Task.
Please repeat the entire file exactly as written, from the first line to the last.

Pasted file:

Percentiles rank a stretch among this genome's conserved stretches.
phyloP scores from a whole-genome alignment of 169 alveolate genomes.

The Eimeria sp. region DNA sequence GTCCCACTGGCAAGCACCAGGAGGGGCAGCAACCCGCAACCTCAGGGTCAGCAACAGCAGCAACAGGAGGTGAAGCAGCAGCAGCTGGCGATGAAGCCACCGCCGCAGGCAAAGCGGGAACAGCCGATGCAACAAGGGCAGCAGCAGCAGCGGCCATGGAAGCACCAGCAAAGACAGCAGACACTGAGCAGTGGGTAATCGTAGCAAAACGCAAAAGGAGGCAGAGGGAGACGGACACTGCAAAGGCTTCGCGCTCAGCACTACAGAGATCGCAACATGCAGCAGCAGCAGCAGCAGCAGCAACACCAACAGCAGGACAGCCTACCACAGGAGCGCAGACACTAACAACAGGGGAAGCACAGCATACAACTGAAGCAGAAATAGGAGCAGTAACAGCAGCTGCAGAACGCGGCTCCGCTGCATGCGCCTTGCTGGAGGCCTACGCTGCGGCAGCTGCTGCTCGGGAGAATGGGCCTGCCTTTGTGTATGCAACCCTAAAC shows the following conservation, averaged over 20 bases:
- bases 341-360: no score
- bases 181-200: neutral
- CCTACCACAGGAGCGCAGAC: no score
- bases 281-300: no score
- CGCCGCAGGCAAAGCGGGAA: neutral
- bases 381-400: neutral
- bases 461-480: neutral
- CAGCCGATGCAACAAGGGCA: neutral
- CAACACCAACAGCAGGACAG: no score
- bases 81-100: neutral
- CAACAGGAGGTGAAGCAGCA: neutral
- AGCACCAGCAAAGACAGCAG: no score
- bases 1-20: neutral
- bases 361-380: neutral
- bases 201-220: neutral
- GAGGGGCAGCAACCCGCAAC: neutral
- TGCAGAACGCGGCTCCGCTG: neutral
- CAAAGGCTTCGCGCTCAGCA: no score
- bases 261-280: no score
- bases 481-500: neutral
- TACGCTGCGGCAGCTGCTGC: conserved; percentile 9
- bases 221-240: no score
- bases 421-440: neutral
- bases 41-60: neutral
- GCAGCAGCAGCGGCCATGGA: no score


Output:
Percentiles rank a stretch among this genome's conserved stretches.
phyloP scores from a whole-genome alignment of 169 alveolate genomes.

The Eimeria sp. region DNA sequence GTCCCACTGGCAAGCACCAGGAGGGGCAGCAACCCGCAACCTCAGGGTCAGCAACAGCAGCAACAGGAGGTGAAGCAGCAGCAGCTGGCGATGAAGCCACCGCCGCAGGCAAAGCGGGAACAGCCGATGCAACAAGGGCAGCAGCAGCAGCGGCCATGGAAGCACCAGCAAAGACAGCAGACACTGAGCAGTGGGTAATCGTAGCAAAACGCAAAAGGAGGCAGAGGGAGACGGACACTGCAAAGGCTTCGCGCTCAGCACTACAGAGATCGCAACATGCAGCAGCAGCAGCAGCAGCAGCAACACCAACAGCAGGACAGCCTACCACAGGAGCGCAGACACTAACAACAGGGGAAGCACAGCATACAACTGAAGCAGAAATAGGAGCAGTAACAGCAGCTGCAGAACGCGGCTCCGCTGCATGCGCCTTGCTGGAGGCCTACGCTGCGGCAGCTGCTGCTCGGGAGAATGGGCCTGCCTTTGTGTATGCAACCCTAAAC shows the following conservation, averaged over 20 bases:
- bases 341-360: no score
- bases 181-200: neutral
- CCTACCACAGGAGCGCAGAC: no score
- bases 281-300: no score
- CGCCGCAGGCAAAGCGGGAA: neutral
- bases 381-400: neutral
- bases 461-480: neutral
- CAGCCGATGCAACAAGGGCA: neutral
- CAACACCAACAGCAGGACAG: no score
- bases 81-100: neutral
- CAACAGGAGGTGAAGCAGCA: neutral
- AGCACCAGCAAAGACAGCAG: no score
- bases 1-20: neutral
- bases 361-380: neutral
- bases 201-220: neutral
- GAGGGGCAGCAACCCGCAAC: neutral
- TGCAGAACGCGGCTCCGCTG: neutral
- CAAAGGCTTCGCGCTCAGCA: no score
- bases 261-280: no score
- bases 481-500: neutral
- TACGCTGCGGCAGCTGCTGC: conserved; percentile 9
- bases 221-240: no score
- bases 421-440: neutral
- bases 41-60: neutral
- GCAGCAGCAGCGGCCATGGA: no score